He was so reviled among Florida’s politically powerful sugar barons that he was shown in advertisements that likened him to Cuban dictator Fidel Castro.

“One thing I can promise you,” Mr. Reed told The Washington Post in 1996, “we’re not going away.”

Beginning in the 1990s, thousands of acres of sugar plantations were bought by the state of Florida and converted back to wetlands.

Nathaniel Pryor Reed was born July 22, 1933, in New York City and grew up mostly in Greenwich, Conn., and Hobe Sound, Fla. His ancestry reached back to the Mayflower, and the family became wealthy in the 19th and early 20th centuries from oil and mining, as well as from manufacturing armaments.

Mr. Reed spent much of his childhood in Florida, wading in rivers and surf, canoeing across Lake Okeechobee and casting a line in the water for fish. Over time, he saw how the state’s growing population was damaging the state’s land, water and wildlife.

He also learned from the example of his mother, who mobilized support to block the building of a “holy land” theme park near the family’s home on a barrier island north of Palm Beach. She led an effort to buy the land, which is now preserved as a state park.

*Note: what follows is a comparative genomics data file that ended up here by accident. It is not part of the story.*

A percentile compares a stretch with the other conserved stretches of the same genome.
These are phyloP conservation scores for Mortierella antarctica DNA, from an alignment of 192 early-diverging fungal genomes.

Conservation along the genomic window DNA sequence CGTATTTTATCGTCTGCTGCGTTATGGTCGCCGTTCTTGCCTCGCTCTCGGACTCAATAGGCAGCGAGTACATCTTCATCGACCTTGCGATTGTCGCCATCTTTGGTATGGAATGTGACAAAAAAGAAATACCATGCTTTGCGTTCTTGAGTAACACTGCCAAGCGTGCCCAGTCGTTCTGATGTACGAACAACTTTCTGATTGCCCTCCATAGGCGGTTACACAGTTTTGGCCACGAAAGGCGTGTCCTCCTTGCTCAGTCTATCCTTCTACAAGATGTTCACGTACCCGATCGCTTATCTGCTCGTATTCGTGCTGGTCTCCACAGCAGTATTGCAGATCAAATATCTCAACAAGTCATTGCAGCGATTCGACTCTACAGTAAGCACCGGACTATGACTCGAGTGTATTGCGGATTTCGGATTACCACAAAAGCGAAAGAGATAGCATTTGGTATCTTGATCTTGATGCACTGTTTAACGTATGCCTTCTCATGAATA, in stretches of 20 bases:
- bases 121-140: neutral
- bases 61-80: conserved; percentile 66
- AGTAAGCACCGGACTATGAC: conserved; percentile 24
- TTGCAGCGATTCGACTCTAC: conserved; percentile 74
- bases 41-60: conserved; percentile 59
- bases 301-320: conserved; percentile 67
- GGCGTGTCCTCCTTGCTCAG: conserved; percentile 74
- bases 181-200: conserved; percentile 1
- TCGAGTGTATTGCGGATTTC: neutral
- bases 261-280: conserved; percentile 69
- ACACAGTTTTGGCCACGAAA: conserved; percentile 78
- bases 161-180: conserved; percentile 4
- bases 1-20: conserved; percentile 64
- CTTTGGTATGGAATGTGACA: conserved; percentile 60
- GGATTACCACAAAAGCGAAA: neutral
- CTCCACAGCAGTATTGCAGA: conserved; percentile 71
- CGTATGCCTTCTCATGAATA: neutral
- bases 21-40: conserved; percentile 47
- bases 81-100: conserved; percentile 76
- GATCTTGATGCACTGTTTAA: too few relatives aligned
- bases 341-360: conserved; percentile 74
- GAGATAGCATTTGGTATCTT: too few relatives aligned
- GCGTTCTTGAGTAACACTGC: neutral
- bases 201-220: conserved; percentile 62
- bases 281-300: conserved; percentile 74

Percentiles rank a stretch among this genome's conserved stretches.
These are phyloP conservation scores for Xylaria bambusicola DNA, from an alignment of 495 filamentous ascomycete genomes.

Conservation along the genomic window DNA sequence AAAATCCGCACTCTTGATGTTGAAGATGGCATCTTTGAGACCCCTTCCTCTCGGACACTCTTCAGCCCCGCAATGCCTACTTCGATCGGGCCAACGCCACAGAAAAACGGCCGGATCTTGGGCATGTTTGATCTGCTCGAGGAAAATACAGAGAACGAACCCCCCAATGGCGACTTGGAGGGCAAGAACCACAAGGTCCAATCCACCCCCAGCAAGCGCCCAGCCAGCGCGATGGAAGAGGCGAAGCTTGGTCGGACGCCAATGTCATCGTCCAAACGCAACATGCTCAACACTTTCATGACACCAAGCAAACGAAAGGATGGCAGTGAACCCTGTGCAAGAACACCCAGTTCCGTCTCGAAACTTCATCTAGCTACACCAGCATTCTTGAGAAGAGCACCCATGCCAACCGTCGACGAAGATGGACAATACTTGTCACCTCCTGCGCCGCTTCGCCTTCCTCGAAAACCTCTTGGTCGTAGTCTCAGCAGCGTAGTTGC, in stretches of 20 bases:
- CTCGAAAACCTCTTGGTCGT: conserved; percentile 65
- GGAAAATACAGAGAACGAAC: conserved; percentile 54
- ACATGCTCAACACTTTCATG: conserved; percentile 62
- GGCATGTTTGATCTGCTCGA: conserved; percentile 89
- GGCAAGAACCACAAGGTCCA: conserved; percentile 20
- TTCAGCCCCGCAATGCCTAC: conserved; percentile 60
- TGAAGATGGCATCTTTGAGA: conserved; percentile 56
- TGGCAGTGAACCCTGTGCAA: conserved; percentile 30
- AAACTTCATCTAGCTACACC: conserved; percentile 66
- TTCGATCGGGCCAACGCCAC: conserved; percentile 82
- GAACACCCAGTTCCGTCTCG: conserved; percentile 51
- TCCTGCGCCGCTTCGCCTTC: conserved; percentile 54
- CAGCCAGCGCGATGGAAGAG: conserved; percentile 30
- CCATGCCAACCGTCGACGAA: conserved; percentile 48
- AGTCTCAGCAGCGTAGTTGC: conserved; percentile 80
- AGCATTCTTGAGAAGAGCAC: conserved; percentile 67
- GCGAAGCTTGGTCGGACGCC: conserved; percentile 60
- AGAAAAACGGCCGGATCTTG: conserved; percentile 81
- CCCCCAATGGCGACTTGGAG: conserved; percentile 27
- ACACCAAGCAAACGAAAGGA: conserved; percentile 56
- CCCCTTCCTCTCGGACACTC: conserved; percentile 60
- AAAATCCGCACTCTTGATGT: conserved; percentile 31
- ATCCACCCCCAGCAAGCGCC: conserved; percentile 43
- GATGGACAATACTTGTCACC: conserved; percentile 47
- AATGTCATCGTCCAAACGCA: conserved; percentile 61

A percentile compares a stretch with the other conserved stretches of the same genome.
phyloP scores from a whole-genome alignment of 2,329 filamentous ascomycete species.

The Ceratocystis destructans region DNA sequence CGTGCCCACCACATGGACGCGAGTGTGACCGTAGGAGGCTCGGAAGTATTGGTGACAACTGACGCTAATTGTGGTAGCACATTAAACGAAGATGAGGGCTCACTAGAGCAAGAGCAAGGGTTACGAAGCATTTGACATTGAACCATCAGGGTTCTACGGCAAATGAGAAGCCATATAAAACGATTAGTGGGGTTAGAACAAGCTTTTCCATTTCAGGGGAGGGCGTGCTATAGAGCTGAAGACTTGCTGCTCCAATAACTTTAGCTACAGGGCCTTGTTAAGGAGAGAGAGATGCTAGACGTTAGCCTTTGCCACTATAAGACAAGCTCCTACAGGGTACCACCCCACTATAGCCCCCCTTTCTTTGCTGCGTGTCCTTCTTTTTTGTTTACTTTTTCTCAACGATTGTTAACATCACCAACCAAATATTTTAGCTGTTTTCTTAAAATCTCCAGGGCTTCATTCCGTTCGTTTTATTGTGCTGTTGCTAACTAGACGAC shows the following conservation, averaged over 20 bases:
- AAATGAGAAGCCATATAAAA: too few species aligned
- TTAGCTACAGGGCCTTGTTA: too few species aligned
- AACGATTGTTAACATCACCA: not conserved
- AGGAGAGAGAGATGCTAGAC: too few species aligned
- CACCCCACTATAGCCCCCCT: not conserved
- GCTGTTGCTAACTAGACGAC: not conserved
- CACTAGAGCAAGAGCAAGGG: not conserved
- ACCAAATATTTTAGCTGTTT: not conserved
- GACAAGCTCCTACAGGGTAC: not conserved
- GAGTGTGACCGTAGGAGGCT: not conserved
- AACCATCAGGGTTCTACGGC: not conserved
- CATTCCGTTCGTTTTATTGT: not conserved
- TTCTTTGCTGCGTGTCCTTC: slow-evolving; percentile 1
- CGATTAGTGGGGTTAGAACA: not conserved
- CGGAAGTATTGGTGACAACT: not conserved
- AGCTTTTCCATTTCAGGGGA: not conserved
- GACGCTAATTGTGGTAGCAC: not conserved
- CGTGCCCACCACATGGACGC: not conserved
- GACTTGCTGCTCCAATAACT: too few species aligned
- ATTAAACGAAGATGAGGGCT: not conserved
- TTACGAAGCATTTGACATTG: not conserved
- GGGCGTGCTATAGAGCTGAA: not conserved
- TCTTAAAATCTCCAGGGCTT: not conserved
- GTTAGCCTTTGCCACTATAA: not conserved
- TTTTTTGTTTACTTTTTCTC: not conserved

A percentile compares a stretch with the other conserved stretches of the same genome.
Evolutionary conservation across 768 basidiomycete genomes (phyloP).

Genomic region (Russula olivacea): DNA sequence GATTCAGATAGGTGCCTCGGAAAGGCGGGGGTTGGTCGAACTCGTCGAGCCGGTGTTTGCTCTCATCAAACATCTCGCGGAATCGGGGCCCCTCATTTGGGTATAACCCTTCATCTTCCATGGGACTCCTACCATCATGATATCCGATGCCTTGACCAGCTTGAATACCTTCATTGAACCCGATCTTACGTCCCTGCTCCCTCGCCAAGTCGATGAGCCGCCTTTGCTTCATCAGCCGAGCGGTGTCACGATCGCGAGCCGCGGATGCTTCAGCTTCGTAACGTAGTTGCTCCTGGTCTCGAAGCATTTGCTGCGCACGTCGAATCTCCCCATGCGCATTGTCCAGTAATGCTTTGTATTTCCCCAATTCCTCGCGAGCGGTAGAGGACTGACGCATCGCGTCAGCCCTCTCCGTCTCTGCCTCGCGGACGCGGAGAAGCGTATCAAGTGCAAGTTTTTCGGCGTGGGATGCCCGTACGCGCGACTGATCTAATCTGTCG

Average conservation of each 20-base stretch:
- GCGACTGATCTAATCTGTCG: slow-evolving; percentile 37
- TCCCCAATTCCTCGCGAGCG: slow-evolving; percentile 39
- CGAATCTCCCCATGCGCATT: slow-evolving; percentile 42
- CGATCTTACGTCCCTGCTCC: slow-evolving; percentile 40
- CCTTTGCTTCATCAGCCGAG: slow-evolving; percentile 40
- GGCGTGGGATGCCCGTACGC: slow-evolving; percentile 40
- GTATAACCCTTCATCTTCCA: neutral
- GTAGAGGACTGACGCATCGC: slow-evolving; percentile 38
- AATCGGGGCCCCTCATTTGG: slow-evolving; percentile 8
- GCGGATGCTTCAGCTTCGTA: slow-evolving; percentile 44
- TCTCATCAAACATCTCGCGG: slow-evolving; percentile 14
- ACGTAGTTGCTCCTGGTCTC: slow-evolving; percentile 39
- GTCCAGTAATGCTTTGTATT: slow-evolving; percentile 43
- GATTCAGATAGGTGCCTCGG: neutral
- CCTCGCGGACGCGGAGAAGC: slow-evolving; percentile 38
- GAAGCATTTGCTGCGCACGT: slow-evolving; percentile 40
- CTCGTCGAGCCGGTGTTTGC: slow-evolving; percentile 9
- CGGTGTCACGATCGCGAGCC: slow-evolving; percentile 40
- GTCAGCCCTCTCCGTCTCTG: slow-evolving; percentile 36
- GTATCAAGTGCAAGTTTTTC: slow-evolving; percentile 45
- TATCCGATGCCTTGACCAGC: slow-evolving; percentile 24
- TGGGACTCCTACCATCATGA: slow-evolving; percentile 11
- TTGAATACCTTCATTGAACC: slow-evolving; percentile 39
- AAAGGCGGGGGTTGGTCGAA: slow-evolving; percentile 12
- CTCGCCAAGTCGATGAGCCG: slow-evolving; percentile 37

Mr. Reed attended the private Deerfield Academy in Massachusetts and was a 1955 graduate of Trinity College in Hartford, Conn. He spent four years as an intelligence officer in the Air Force before joining the family-run Hobe Sound Co. in Florida, managing real estate, orange groves and a hotel.

In 1966, Mr. Reed joined the campaign of renegade Florida Republican gubernatorial candidate Claude R. Kirk Jr., who unexpectedly won the election and became Florida’s first Republican governor in almost 100 years.

“If you want to change the things that you have been hollering about for the last 15 years in Florida,” Kirk told Mr. Reed, “there’s a desk.”

At a salary of $1 a year, Mr. Reed became the state’s first environmental adviser and one of the first in the nation.